Sunday, May 24, 2015

"Let every nation know whether it wishes us well or ill,

that we shall pay any price, bear any burden, meet any hardship, support any friend, oppose any foe to assure the survival and success of liberty. 
                                               ~John F. Kennedy                                 

Despite this weekend being the kick-off of the summer season here at the Jersey shore, it is good to remember that the beach, the Boardwalk, and the businesses are here because men and women gave their lives to maintain our freedoms.
 I happened on a copy of the sheet music for "God Bless America," and I wondered about its history.  Many of us connect the song with Kate Smith...
In my research I found that Irving Berlin wrote the song in 1918 while serving the U.S. Army at Camp Upton in Yaphank, New York, but he decided that it did not fit in a revue called Yip Yip Yaphank.  Fortunately, he kept it, and in 1938, with the rise of Adolf Hitler, Berlin, who was Jewish and a Russian immigrant, felt it was time to revive it as a "peace song." It was introduced on an Armistice Day broadcast in 1938, sung by Kate Smith on her radio show.

Woody Guthrie criticized the song, which he considered unrealistic and complacent, and in 1940 he wrote "This Land Is Your Land," originally titled "God Blessed America For Me," as a response. Anti-Semitic groups such as the Ku Klux Klan also protested the song due to its authorship by a Jewish immigrant.
Berlin gave the royalties of the song to the God Bless America Fund for redistribution to the Boy Scouts of America and the Girl Scouts of the USA. Smith performed the song on her two NBC television series in the 1950s and in her short-lived The Kate Smith Show on CBS, which aired on from January 25 to July 18, 1960.

The song was used early in the Civil Rights Movement as well as at labor rallies. During the 1960s, the song was increasingly used by Christian conservatives in the US to signal their opposition to secular liberalism and to silence dissenters who were speaking in favor of communism or in opposition to the U.S. involvement in the Vietnam War.

Later, from December 11, 1969, through the early 1970s, the playing of Smith singing the song before many home games of the National Hockey League's Philadelphia Flyers brought it renewed popularity as well as a reputation for being a "good luck charm" to the Flyers long before it became a staple of nationwide sporting events. The Flyers even brought Smith in to perform live before Game 6 of the 1974 Stanley Cup Finals on May 19, 1974, and the Flyers won the Cup that day.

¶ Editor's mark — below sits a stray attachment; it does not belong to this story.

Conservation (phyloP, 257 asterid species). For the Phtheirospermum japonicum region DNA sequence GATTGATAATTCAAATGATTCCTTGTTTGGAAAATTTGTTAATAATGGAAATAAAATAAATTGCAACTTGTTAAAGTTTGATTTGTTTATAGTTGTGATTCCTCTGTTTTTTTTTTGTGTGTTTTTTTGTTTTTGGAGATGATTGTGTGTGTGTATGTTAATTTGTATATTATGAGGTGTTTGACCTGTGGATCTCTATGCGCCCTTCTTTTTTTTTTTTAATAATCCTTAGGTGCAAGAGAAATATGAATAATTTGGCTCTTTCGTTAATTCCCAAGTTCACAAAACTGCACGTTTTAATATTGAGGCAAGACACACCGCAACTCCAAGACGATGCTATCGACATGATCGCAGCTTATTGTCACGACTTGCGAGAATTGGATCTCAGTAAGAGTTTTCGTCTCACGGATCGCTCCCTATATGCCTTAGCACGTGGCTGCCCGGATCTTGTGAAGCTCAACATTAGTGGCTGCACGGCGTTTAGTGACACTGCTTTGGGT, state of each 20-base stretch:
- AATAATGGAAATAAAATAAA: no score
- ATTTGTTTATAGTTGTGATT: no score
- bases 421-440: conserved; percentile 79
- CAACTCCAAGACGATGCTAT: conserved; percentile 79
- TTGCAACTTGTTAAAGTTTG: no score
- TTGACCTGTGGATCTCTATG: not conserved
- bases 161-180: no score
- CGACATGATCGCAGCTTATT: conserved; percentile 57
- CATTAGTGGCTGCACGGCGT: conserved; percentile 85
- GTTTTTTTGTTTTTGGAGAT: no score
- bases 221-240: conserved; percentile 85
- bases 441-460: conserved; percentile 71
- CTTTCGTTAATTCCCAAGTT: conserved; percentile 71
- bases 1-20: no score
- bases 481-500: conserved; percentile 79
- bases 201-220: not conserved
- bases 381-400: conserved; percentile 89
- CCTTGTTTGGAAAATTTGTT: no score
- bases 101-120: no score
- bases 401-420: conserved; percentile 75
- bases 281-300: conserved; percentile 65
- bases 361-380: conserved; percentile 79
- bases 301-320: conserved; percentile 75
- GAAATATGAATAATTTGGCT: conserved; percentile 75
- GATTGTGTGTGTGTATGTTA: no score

Among some of the tales that relate to the song, was one from August 26, 2008 when a fan at a Boston Red Sox game at Yankee Stadium attempted to leave for the restroom during the playing of the song.  He was restrained and ejected by NYPD officers. As part of the settlement of a subsequent lawsuit, the New York Yankees announced that they would no longer restrict the movement of fans during the playing of the song.

Since the September 11, 2001, terrorist attacks, "God Bless America" is commonly sung during the seventh-inning stretch in Major League Baseball games, most often on Sundays, Opening Day, Memorial Day, Independence Day, All-Star Game, Labor Day, September 11, and all post-season Major League Baseball games. Following the attacks, John Dever, then the Assistant Media Relations Director with the San Diego Padres, suggested the song replace "Take Me Out to the Ball Game", the more traditional 7th inning anthem.  MLB quickly followed the Padres lead and instituted it league-wide for the rest of the season; presently, teams decide individually when to play the song. Yankee Stadium, Dodger Stadium, and Turner Field are currently the only Major League ballparks to play "God Bless America" in every game during the seventh-inning stretch. 
There is actually a book on this song!  It came out July 4, 2013, and Sheryl Kaskowitz tells the story behind our "other national anthem".   The review says, "After the attacks on September 11th, it was sung on the steps of the Capitol, at spontaneous memorial sites, and during the seventh inning stretch at baseball games, becoming even more deeply embedded in America's collective consciousness."

So, remember those who died "standing beside" America and "guiding" America, may God bless them as well.
“Better to die fighting for freedom then be a prisoner all the days of your life.” 
                                                                         ~Bob Marley

Sunday, May 17, 2015

"The artist's world is limitless.

 It can be found anywhere, far from where he lives or a few feet away. It is always on his doorstep.